Dazzling space battles, intergalactic politics, and rogue AI collide in this epic space opera by award-winning author Megan O'Keefe.
Sanda and Biran Greeve were siblings destined for greatness. A high-flying sergeant, Sanda has the skills to take down any enemy combatant. Biran is a savvy politician who aims to use his new political position to prevent conflict from escalating to total destruction.
However, on a routine maneuver, Sanda loses consciousness when her gunship is blown out of the sky. Instead of finding herself in friendly hands, she awakens 230 years later on a deserted enemy warship controlled by an AI who calls himself Bero. The war is lost. The star system is dead. Ada Prime and its rival Icarion have wiped each other from the universe.
Now, separated by time and space, Sanda and Biran must fight to put things right.
The book cover below includes alt-text.
This review covers the whole trilogy. You can see the cover of the first novel in the series, Velocity Weapon above.
There are several point of view characters in the series, and all of them are well-developed. There are also a few AI characters, and an entity the nature of which I won't disclose because of spoilers. What I really liked about the trilogy was how many women taking prominent positions and influencing the story there were. Heroes, villains, criminals, many of them morally grey. There are also LGBTQ+ characters and relationships, and one of the key characters in non-binary. The author's take on AI was quite interesting too.
All the characters felt real. The only thing I thought was missing was some variety among the personalities of the female characters. They were all strong but kind of in the same way.
I liked that Sanda — one of the protagonists — was a soldier, both physically and mentally strong, who was also very empathetic and good at building relationships with others. She didn't take crap from anyone, but she always tried to understand others and find a way to build a connection. That complexity made her very likeable and realistic. She's one of my favorite badass female leads.
Her brother Biran was also an interesting character because of how he developed over time, revealing secrets and skills the reader didn't know about. I was lukewarm about him in the beginning, but certain events made me like and respect him more. He was a well-rounded and complex character.
The story was really exciting and full of plot twists. Every time I thought I knew what was going on, it turned out that I was wrong. As is typical of a space opera, the stakes were high, the tension was ever growing, and the inconceivable things out there were threatening humanity.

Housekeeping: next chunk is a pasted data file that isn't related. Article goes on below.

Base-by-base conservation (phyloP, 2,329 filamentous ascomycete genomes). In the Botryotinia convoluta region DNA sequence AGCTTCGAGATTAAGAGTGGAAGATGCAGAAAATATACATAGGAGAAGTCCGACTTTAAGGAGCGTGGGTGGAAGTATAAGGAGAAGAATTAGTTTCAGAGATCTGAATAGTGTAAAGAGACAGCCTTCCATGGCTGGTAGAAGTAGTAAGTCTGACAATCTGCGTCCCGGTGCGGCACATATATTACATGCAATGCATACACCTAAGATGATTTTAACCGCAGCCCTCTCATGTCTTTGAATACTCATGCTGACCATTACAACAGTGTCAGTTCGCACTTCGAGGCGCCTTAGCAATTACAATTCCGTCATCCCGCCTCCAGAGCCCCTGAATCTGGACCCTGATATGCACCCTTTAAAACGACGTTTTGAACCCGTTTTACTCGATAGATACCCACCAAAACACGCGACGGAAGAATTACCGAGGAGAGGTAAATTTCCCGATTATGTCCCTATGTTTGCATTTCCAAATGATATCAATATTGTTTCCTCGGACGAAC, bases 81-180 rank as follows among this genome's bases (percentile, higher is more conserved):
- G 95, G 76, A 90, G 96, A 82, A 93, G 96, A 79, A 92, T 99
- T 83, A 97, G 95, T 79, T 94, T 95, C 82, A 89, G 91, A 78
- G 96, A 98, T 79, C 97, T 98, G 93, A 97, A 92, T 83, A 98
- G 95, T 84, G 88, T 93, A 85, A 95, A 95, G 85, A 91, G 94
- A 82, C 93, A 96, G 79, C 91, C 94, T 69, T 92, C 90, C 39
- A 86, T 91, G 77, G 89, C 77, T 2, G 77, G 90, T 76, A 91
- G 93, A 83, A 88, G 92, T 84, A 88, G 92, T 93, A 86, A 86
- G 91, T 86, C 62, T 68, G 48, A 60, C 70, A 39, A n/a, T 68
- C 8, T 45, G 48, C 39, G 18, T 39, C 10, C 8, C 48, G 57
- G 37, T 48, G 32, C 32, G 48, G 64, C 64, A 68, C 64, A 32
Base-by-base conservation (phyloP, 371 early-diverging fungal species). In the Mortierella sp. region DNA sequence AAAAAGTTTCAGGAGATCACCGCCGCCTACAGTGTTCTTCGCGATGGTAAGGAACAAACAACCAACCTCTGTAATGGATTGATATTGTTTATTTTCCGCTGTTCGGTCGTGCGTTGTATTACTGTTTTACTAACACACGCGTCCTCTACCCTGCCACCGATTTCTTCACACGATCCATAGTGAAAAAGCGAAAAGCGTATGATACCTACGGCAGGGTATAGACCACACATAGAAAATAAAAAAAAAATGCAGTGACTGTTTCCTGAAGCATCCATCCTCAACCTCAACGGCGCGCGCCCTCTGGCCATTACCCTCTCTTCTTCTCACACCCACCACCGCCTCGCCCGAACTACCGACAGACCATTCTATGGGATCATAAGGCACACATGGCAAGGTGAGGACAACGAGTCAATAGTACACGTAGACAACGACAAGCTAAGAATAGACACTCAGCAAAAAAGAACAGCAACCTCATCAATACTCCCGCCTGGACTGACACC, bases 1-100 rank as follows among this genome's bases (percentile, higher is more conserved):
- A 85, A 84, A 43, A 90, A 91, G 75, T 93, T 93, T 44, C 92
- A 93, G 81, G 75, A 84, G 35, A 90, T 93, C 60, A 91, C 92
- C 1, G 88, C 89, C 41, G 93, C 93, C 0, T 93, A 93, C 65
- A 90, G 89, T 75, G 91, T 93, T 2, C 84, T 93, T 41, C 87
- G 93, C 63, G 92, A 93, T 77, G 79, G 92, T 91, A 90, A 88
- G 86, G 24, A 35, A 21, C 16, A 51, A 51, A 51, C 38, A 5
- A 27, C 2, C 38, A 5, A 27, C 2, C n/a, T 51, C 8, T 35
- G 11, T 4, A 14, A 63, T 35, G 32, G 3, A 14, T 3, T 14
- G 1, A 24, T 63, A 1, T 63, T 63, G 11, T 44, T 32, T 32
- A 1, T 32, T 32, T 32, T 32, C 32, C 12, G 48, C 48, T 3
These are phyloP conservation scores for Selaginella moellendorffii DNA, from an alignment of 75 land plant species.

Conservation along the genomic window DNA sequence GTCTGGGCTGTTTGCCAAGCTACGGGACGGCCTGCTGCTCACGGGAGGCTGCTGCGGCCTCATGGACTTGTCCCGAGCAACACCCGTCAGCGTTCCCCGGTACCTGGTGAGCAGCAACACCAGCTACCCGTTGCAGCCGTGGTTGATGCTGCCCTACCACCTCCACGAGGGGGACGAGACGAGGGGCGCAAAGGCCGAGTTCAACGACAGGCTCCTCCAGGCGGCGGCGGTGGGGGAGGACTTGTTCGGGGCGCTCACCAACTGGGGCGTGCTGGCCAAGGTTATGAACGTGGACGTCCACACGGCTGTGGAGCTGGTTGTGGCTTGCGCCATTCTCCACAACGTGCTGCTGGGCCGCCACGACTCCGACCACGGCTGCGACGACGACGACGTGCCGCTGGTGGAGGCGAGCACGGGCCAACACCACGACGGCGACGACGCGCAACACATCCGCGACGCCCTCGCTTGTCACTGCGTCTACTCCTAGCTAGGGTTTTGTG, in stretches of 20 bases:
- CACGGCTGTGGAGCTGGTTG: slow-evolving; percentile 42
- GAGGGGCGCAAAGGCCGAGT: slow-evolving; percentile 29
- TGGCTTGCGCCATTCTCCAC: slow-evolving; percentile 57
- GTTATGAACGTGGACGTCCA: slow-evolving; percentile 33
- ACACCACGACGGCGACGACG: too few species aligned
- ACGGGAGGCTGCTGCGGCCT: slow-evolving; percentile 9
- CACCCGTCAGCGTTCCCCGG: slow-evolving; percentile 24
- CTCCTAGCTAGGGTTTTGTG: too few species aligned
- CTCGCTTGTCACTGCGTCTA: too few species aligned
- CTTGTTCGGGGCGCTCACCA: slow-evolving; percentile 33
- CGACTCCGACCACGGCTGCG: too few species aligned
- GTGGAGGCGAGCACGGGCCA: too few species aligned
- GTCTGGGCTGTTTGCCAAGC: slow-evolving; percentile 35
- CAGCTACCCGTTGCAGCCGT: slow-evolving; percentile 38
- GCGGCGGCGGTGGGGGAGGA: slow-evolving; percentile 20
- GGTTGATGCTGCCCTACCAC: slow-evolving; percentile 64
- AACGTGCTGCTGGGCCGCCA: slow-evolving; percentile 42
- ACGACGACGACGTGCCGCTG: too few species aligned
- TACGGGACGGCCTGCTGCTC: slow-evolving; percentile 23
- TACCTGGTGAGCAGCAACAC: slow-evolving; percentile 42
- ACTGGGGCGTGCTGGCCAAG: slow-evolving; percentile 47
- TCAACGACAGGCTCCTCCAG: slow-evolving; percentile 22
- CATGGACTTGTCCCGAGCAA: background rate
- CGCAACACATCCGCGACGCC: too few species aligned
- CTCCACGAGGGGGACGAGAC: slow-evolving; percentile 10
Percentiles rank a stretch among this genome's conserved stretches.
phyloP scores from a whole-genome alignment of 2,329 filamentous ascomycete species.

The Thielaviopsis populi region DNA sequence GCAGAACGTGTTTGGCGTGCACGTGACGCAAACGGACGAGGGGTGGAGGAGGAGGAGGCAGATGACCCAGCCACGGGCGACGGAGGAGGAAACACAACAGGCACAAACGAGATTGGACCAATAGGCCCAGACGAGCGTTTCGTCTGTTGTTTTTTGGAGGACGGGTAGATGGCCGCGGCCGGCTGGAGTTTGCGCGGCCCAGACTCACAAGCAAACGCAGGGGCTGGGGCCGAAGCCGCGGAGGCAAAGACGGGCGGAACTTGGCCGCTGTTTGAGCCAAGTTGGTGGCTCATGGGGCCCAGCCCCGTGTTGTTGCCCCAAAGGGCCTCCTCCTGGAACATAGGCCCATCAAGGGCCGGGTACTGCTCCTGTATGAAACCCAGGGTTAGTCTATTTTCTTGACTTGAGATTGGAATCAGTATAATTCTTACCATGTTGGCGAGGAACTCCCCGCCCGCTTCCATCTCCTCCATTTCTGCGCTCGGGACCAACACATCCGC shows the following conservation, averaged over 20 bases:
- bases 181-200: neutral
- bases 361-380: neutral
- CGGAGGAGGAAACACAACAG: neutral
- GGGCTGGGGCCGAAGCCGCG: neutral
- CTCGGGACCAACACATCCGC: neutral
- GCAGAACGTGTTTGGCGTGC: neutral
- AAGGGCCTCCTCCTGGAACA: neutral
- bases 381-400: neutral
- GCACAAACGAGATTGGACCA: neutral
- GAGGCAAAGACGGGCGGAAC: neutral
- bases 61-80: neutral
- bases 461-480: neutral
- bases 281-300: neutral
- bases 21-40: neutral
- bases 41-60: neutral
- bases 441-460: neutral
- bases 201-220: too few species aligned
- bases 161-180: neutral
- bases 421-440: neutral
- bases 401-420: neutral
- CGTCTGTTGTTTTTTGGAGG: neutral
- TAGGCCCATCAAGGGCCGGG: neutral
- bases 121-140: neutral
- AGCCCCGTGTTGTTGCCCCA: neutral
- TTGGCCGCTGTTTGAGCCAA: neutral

The world-building was nicely done. We follow humanity in the far future after a certain company discovered a technology to build gates that allow instant travel to large distances. The company basically turned into a government over the years, creating new roles and traditions to keep their secrets. There was a lot of nuance, and the world was multi-layered, always hiding more than I could initially see beneath the surface. There were many factions with conflicting interests and complicated political relationships, just like in any good space opera.
I loved The Protectorate series! I noticed a few small imperfections, but the story was so exciting, the characters so interesting, the world so engrossing and the plot twists so unexpected and captivating that those didn't matter in the end.
You might enjoy The Protectorate if you like space operas, strong female and LGBTQ+ characters, plot twists and high stakes.
Megan E. O'Keefe was raised amongst journalists, and as soon as she was able joined them by crafting a newsletter which chronicled the daily adventures of the local cat population. She lives in the Bay Area of California, and spends her free time tinkering with anything she can get her hands on.
Her fantasy debut, Steal the Sky, won the Gemmell Morningstar Award and her space opera debut, Velocity Weapon was nominated for the Philip K. Dick Award.
Featured image by Ray Shrewsberry.